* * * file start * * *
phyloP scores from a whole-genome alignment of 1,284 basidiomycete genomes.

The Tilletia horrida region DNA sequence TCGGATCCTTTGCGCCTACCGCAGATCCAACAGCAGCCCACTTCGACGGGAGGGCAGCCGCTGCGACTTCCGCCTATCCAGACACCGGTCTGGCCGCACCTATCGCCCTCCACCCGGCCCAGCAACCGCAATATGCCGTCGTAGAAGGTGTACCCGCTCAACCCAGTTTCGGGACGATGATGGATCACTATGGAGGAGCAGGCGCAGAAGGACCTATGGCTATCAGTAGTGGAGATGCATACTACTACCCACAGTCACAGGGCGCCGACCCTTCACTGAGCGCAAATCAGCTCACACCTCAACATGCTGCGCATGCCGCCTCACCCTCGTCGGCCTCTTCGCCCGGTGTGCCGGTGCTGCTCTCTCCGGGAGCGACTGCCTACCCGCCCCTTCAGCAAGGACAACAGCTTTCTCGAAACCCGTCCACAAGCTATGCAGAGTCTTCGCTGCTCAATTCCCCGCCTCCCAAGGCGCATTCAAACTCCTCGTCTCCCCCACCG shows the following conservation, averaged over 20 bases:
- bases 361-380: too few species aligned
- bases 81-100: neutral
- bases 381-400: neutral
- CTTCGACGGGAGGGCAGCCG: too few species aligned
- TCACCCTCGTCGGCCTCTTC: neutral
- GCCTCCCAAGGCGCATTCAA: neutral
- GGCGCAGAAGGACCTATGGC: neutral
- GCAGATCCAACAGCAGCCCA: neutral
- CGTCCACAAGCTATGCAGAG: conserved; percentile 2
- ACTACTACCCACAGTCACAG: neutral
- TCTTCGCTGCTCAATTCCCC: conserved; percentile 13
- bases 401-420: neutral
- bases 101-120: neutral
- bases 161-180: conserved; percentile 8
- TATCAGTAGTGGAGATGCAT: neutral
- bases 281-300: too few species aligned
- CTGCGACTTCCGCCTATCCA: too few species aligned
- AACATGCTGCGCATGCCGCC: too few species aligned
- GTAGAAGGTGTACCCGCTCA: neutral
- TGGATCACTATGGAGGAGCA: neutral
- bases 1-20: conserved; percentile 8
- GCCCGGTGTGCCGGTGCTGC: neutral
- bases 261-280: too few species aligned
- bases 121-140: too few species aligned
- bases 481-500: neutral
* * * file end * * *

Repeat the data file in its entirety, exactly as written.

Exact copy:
phyloP scores from a whole-genome alignment of 1,284 basidiomycete genomes.

The Tilletia horrida region DNA sequence TCGGATCCTTTGCGCCTACCGCAGATCCAACAGCAGCCCACTTCGACGGGAGGGCAGCCGCTGCGACTTCCGCCTATCCAGACACCGGTCTGGCCGCACCTATCGCCCTCCACCCGGCCCAGCAACCGCAATATGCCGTCGTAGAAGGTGTACCCGCTCAACCCAGTTTCGGGACGATGATGGATCACTATGGAGGAGCAGGCGCAGAAGGACCTATGGCTATCAGTAGTGGAGATGCATACTACTACCCACAGTCACAGGGCGCCGACCCTTCACTGAGCGCAAATCAGCTCACACCTCAACATGCTGCGCATGCCGCCTCACCCTCGTCGGCCTCTTCGCCCGGTGTGCCGGTGCTGCTCTCTCCGGGAGCGACTGCCTACCCGCCCCTTCAGCAAGGACAACAGCTTTCTCGAAACCCGTCCACAAGCTATGCAGAGTCTTCGCTGCTCAATTCCCCGCCTCCCAAGGCGCATTCAAACTCCTCGTCTCCCCCACCG shows the following conservation, averaged over 20 bases:
- bases 361-380: too few species aligned
- bases 81-100: neutral
- bases 381-400: neutral
- CTTCGACGGGAGGGCAGCCG: too few species aligned
- TCACCCTCGTCGGCCTCTTC: neutral
- GCCTCCCAAGGCGCATTCAA: neutral
- GGCGCAGAAGGACCTATGGC: neutral
- GCAGATCCAACAGCAGCCCA: neutral
- CGTCCACAAGCTATGCAGAG: conserved; percentile 2
- ACTACTACCCACAGTCACAG: neutral
- TCTTCGCTGCTCAATTCCCC: conserved; percentile 13
- bases 401-420: neutral
- bases 101-120: neutral
- bases 161-180: conserved; percentile 8
- TATCAGTAGTGGAGATGCAT: neutral
- bases 281-300: too few species aligned
- CTGCGACTTCCGCCTATCCA: too few species aligned
- AACATGCTGCGCATGCCGCC: too few species aligned
- GTAGAAGGTGTACCCGCTCA: neutral
- TGGATCACTATGGAGGAGCA: neutral
- bases 1-20: conserved; percentile 8
- GCCCGGTGTGCCGGTGCTGC: neutral
- bases 261-280: too few species aligned
- bases 121-140: too few species aligned
- bases 481-500: neutral